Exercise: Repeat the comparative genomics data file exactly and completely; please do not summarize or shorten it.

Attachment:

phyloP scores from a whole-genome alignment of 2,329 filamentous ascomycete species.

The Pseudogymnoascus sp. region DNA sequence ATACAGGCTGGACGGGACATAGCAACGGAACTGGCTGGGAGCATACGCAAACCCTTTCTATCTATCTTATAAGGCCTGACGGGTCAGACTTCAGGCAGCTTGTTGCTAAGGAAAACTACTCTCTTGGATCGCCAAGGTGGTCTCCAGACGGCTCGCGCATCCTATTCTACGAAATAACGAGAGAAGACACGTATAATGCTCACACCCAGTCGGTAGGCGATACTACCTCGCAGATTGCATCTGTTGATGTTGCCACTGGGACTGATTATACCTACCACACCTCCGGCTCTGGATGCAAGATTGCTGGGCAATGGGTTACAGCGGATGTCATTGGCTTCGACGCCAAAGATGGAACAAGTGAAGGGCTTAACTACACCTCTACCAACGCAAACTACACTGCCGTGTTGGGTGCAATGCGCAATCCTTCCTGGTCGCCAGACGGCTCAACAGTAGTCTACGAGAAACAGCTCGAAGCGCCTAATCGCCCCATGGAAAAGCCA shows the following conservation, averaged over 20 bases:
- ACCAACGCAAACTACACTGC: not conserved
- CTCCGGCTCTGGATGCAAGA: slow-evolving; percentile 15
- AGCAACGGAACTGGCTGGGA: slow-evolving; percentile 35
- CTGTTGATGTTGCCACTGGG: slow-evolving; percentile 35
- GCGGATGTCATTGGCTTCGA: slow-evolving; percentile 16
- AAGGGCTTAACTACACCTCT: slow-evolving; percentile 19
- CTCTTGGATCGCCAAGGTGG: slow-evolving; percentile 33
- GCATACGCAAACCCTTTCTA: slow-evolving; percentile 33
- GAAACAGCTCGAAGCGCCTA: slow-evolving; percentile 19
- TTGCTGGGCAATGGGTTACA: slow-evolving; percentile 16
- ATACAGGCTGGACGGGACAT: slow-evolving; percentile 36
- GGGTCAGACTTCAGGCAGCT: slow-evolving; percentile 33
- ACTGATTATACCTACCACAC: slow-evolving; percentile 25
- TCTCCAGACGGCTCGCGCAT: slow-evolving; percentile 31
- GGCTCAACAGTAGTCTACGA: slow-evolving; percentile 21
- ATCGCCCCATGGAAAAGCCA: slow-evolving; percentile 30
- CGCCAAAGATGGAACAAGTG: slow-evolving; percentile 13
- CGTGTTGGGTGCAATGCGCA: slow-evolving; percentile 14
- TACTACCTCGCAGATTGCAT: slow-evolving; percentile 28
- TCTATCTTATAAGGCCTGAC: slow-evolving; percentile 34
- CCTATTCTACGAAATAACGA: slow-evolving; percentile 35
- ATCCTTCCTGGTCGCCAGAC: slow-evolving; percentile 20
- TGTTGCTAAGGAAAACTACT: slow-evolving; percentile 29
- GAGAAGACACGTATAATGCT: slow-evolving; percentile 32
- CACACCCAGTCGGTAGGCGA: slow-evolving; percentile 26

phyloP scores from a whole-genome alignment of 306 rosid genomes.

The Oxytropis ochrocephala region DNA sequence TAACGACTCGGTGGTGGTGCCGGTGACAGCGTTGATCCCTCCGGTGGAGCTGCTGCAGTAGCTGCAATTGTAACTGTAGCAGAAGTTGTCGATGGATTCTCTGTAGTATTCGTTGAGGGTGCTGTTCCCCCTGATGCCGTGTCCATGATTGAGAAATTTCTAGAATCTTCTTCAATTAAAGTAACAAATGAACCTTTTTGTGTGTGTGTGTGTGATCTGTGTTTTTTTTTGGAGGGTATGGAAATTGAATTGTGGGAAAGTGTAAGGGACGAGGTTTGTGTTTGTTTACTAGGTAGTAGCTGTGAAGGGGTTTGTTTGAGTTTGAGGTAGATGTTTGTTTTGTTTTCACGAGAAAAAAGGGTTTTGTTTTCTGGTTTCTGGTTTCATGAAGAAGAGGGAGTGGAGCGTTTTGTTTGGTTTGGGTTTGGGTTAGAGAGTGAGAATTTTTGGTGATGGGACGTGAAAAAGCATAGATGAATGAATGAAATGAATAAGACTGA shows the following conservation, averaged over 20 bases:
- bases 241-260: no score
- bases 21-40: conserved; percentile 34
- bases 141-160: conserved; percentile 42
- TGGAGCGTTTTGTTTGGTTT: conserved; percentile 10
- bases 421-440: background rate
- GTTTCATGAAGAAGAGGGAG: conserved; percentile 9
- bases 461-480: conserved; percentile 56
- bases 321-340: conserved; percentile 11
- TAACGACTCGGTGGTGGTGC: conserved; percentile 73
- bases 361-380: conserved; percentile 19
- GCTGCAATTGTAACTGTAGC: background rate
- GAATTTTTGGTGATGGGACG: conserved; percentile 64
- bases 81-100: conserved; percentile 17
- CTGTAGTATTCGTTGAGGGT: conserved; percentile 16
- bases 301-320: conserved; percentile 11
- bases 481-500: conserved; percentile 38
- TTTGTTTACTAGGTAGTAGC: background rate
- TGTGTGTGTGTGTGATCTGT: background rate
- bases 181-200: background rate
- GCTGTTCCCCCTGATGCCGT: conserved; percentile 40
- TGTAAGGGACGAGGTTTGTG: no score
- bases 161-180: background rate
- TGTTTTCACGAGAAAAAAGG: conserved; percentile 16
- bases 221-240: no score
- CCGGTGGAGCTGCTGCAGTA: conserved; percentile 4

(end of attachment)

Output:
phyloP scores from a whole-genome alignment of 2,329 filamentous ascomycete species.

The Pseudogymnoascus sp. region DNA sequence ATACAGGCTGGACGGGACATAGCAACGGAACTGGCTGGGAGCATACGCAAACCCTTTCTATCTATCTTATAAGGCCTGACGGGTCAGACTTCAGGCAGCTTGTTGCTAAGGAAAACTACTCTCTTGGATCGCCAAGGTGGTCTCCAGACGGCTCGCGCATCCTATTCTACGAAATAACGAGAGAAGACACGTATAATGCTCACACCCAGTCGGTAGGCGATACTACCTCGCAGATTGCATCTGTTGATGTTGCCACTGGGACTGATTATACCTACCACACCTCCGGCTCTGGATGCAAGATTGCTGGGCAATGGGTTACAGCGGATGTCATTGGCTTCGACGCCAAAGATGGAACAAGTGAAGGGCTTAACTACACCTCTACCAACGCAAACTACACTGCCGTGTTGGGTGCAATGCGCAATCCTTCCTGGTCGCCAGACGGCTCAACAGTAGTCTACGAGAAACAGCTCGAAGCGCCTAATCGCCCCATGGAAAAGCCA shows the following conservation, averaged over 20 bases:
- ACCAACGCAAACTACACTGC: not conserved
- CTCCGGCTCTGGATGCAAGA: slow-evolving; percentile 15
- AGCAACGGAACTGGCTGGGA: slow-evolving; percentile 35
- CTGTTGATGTTGCCACTGGG: slow-evolving; percentile 35
- GCGGATGTCATTGGCTTCGA: slow-evolving; percentile 16
- AAGGGCTTAACTACACCTCT: slow-evolving; percentile 19
- CTCTTGGATCGCCAAGGTGG: slow-evolving; percentile 33
- GCATACGCAAACCCTTTCTA: slow-evolving; percentile 33
- GAAACAGCTCGAAGCGCCTA: slow-evolving; percentile 19
- TTGCTGGGCAATGGGTTACA: slow-evolving; percentile 16
- ATACAGGCTGGACGGGACAT: slow-evolving; percentile 36
- GGGTCAGACTTCAGGCAGCT: slow-evolving; percentile 33
- ACTGATTATACCTACCACAC: slow-evolving; percentile 25
- TCTCCAGACGGCTCGCGCAT: slow-evolving; percentile 31
- GGCTCAACAGTAGTCTACGA: slow-evolving; percentile 21
- ATCGCCCCATGGAAAAGCCA: slow-evolving; percentile 30
- CGCCAAAGATGGAACAAGTG: slow-evolving; percentile 13
- CGTGTTGGGTGCAATGCGCA: slow-evolving; percentile 14
- TACTACCTCGCAGATTGCAT: slow-evolving; percentile 28
- TCTATCTTATAAGGCCTGAC: slow-evolving; percentile 34
- CCTATTCTACGAAATAACGA: slow-evolving; percentile 35
- ATCCTTCCTGGTCGCCAGAC: slow-evolving; percentile 20
- TGTTGCTAAGGAAAACTACT: slow-evolving; percentile 29
- GAGAAGACACGTATAATGCT: slow-evolving; percentile 32
- CACACCCAGTCGGTAGGCGA: slow-evolving; percentile 26

phyloP scores from a whole-genome alignment of 306 rosid genomes.

The Oxytropis ochrocephala region DNA sequence TAACGACTCGGTGGTGGTGCCGGTGACAGCGTTGATCCCTCCGGTGGAGCTGCTGCAGTAGCTGCAATTGTAACTGTAGCAGAAGTTGTCGATGGATTCTCTGTAGTATTCGTTGAGGGTGCTGTTCCCCCTGATGCCGTGTCCATGATTGAGAAATTTCTAGAATCTTCTTCAATTAAAGTAACAAATGAACCTTTTTGTGTGTGTGTGTGTGATCTGTGTTTTTTTTTGGAGGGTATGGAAATTGAATTGTGGGAAAGTGTAAGGGACGAGGTTTGTGTTTGTTTACTAGGTAGTAGCTGTGAAGGGGTTTGTTTGAGTTTGAGGTAGATGTTTGTTTTGTTTTCACGAGAAAAAAGGGTTTTGTTTTCTGGTTTCTGGTTTCATGAAGAAGAGGGAGTGGAGCGTTTTGTTTGGTTTGGGTTTGGGTTAGAGAGTGAGAATTTTTGGTGATGGGACGTGAAAAAGCATAGATGAATGAATGAAATGAATAAGACTGA shows the following conservation, averaged over 20 bases:
- bases 241-260: no score
- bases 21-40: conserved; percentile 34
- bases 141-160: conserved; percentile 42
- TGGAGCGTTTTGTTTGGTTT: conserved; percentile 10
- bases 421-440: background rate
- GTTTCATGAAGAAGAGGGAG: conserved; percentile 9
- bases 461-480: conserved; percentile 56
- bases 321-340: conserved; percentile 11
- TAACGACTCGGTGGTGGTGC: conserved; percentile 73
- bases 361-380: conserved; percentile 19
- GCTGCAATTGTAACTGTAGC: background rate
- GAATTTTTGGTGATGGGACG: conserved; percentile 64
- bases 81-100: conserved; percentile 17
- CTGTAGTATTCGTTGAGGGT: conserved; percentile 16
- bases 301-320: conserved; percentile 11
- bases 481-500: conserved; percentile 38
- TTTGTTTACTAGGTAGTAGC: background rate
- TGTGTGTGTGTGTGATCTGT: background rate
- bases 181-200: background rate
- GCTGTTCCCCCTGATGCCGT: conserved; percentile 40
- TGTAAGGGACGAGGTTTGTG: no score
- bases 161-180: background rate
- TGTTTTCACGAGAAAAAAGG: conserved; percentile 16
- bases 221-240: no score
- CCGGTGGAGCTGCTGCAGTA: conserved; percentile 4